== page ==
The Education of Children with Special Needs: Barriers and opportunities in Central and Eastern Europe

AUTHOR(S)
Mel Ainscow; Memmenasha Haile-Giorgis

Children with disabilities and many others who experience difficulties in learning are often marginalized within or even excluded from school systems. This paper considers the situation in countries of Central and Eastern Europe, examining particular developments that have occurred in recent years and how these compare with overall trends internationally. This analysis suggests certain barriers to progress, including attitudes within communities towards certain groups of children, traditional practices in the field of special education, and the effects of the depressed economic situation within the region. The paper concludes with a consideration of possible opportunities for improvements in provision and an outline of issues that need to be kept in mind.
Cite this publication | No. of pages: 40 | Thematic area: Education | Tags: disabled children, education, equal opportunities, rights of disabled children | Publisher: UNICEF ICDC, Florence
Decentralization: A survey from a child welfare perspective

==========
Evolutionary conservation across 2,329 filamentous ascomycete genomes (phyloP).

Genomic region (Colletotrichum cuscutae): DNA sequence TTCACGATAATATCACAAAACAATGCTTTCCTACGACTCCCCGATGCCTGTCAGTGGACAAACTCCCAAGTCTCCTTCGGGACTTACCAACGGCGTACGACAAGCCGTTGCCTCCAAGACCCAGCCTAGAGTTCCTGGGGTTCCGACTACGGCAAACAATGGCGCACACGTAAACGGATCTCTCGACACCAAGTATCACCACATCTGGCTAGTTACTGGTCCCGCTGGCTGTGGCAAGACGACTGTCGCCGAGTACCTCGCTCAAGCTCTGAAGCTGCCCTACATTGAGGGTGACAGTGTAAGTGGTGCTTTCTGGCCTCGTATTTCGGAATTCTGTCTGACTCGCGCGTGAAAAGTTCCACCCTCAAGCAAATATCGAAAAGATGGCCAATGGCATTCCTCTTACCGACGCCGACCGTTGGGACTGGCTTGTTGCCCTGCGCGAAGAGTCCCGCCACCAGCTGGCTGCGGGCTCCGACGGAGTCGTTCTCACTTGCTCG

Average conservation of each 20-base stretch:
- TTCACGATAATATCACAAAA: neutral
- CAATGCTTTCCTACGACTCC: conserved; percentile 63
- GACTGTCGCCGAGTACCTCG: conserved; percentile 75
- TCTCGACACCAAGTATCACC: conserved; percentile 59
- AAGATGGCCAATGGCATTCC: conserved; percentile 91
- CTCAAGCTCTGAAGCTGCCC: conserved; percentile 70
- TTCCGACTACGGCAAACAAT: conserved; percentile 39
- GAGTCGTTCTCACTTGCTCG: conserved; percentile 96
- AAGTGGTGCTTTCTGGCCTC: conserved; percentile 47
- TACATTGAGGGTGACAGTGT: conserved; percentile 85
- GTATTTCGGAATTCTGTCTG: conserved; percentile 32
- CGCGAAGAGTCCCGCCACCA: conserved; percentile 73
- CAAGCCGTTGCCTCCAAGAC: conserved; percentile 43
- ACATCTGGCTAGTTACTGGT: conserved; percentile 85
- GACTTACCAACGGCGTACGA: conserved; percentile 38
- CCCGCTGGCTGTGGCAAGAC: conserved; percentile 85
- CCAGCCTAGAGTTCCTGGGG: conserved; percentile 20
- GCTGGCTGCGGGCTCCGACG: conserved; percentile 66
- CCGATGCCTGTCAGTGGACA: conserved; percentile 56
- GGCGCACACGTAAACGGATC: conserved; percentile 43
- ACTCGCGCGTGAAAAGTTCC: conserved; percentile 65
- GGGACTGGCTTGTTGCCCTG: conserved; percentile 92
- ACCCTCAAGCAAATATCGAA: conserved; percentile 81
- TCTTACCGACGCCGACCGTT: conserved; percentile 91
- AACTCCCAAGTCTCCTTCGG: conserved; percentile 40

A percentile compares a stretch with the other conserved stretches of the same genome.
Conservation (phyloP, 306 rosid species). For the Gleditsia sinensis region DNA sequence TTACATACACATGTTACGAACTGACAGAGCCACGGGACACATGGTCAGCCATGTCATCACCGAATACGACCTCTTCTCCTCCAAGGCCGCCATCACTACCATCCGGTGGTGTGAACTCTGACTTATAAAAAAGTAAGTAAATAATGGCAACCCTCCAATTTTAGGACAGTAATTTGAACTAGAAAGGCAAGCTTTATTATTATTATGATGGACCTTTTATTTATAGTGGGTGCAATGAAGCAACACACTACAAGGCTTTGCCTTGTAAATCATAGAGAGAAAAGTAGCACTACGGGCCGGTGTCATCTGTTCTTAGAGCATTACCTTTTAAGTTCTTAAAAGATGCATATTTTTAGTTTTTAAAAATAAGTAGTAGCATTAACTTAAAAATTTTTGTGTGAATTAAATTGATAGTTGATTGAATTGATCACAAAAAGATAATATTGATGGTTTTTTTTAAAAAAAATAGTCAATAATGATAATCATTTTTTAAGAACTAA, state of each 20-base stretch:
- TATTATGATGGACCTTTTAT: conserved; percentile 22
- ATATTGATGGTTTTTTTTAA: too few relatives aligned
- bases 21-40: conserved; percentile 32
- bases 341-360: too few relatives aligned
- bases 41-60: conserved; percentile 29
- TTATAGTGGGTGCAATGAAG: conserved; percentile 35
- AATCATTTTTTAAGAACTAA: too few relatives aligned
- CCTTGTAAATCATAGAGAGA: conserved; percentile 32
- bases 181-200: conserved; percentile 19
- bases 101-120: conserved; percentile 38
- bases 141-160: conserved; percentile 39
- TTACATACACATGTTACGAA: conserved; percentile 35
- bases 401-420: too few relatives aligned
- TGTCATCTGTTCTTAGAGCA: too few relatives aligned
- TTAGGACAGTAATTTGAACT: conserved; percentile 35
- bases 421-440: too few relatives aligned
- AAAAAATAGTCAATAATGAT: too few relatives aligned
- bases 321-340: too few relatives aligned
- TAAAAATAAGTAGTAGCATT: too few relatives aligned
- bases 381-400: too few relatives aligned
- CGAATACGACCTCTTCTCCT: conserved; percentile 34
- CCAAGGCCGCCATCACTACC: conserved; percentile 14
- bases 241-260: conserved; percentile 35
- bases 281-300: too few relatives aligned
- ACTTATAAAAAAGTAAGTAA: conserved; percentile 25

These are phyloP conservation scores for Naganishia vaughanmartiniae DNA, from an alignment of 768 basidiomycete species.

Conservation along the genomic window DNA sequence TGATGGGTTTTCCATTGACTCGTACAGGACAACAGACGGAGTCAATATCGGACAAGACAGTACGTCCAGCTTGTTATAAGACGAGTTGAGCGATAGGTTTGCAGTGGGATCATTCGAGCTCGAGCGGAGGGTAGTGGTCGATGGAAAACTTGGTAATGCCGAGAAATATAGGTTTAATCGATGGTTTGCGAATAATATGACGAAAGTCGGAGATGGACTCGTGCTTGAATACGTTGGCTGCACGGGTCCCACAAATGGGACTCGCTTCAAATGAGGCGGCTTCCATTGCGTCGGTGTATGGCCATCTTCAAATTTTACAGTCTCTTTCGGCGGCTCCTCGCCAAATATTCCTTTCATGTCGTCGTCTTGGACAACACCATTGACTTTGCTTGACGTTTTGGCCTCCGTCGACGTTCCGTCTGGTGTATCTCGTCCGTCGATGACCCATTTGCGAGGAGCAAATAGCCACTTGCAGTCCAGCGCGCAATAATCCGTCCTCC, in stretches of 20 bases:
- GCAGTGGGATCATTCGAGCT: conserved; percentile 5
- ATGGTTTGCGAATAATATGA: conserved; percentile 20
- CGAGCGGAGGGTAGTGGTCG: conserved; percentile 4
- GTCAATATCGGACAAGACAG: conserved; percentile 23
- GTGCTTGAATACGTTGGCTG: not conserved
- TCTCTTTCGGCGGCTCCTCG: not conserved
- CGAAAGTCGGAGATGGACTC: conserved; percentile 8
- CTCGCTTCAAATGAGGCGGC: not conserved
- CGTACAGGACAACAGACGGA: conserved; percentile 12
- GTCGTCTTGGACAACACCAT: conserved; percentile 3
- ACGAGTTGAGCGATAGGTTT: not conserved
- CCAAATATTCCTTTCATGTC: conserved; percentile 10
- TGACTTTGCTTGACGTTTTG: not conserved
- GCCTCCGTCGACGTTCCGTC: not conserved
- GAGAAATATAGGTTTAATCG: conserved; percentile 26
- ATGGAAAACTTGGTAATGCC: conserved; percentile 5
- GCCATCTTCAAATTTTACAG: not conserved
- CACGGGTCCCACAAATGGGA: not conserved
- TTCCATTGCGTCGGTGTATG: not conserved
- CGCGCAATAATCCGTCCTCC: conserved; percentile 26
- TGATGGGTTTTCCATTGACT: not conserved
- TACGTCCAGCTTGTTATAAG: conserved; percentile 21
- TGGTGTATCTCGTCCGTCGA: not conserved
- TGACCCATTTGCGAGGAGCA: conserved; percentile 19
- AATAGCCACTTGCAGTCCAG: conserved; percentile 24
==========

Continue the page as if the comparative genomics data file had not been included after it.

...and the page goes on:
Decentralization: A survey from a child welfare perspective

AUTHOR(S)
Jeni Klugman

This paper develops a framework by which the impact of decentralization of government on child welfare can be assessed. Consistent with the child welfare perspective, it is suggested that equity should be given greatest weight, in terms of both equality of opportunity and progress in reducing disparities in access. Allocative efficiency, a notion that has figured prominently in the economics literature about the merits of decentralization, is shown to have limited value once we accept the existence of externalities and public goods in the provision of basic services. The review of available evidence for Asian and transition countries suggests that there is a significant risk that equity can be adversely affected by the decentralization of education and the associated financing arrangements.
Cite this publication | No. of pages: 52 | Thematic area: Countries in Transition | Tags: access to basic services, child welfare, decentralization, economic transition, equal opportunities | Publisher: UNICEF ICDC, Florence
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Responsible Innovation in Technology for Children: Digital technology, play and child well-being
Publication

Responsible Innovation in Technology for Children: Digital technology, play and child well-being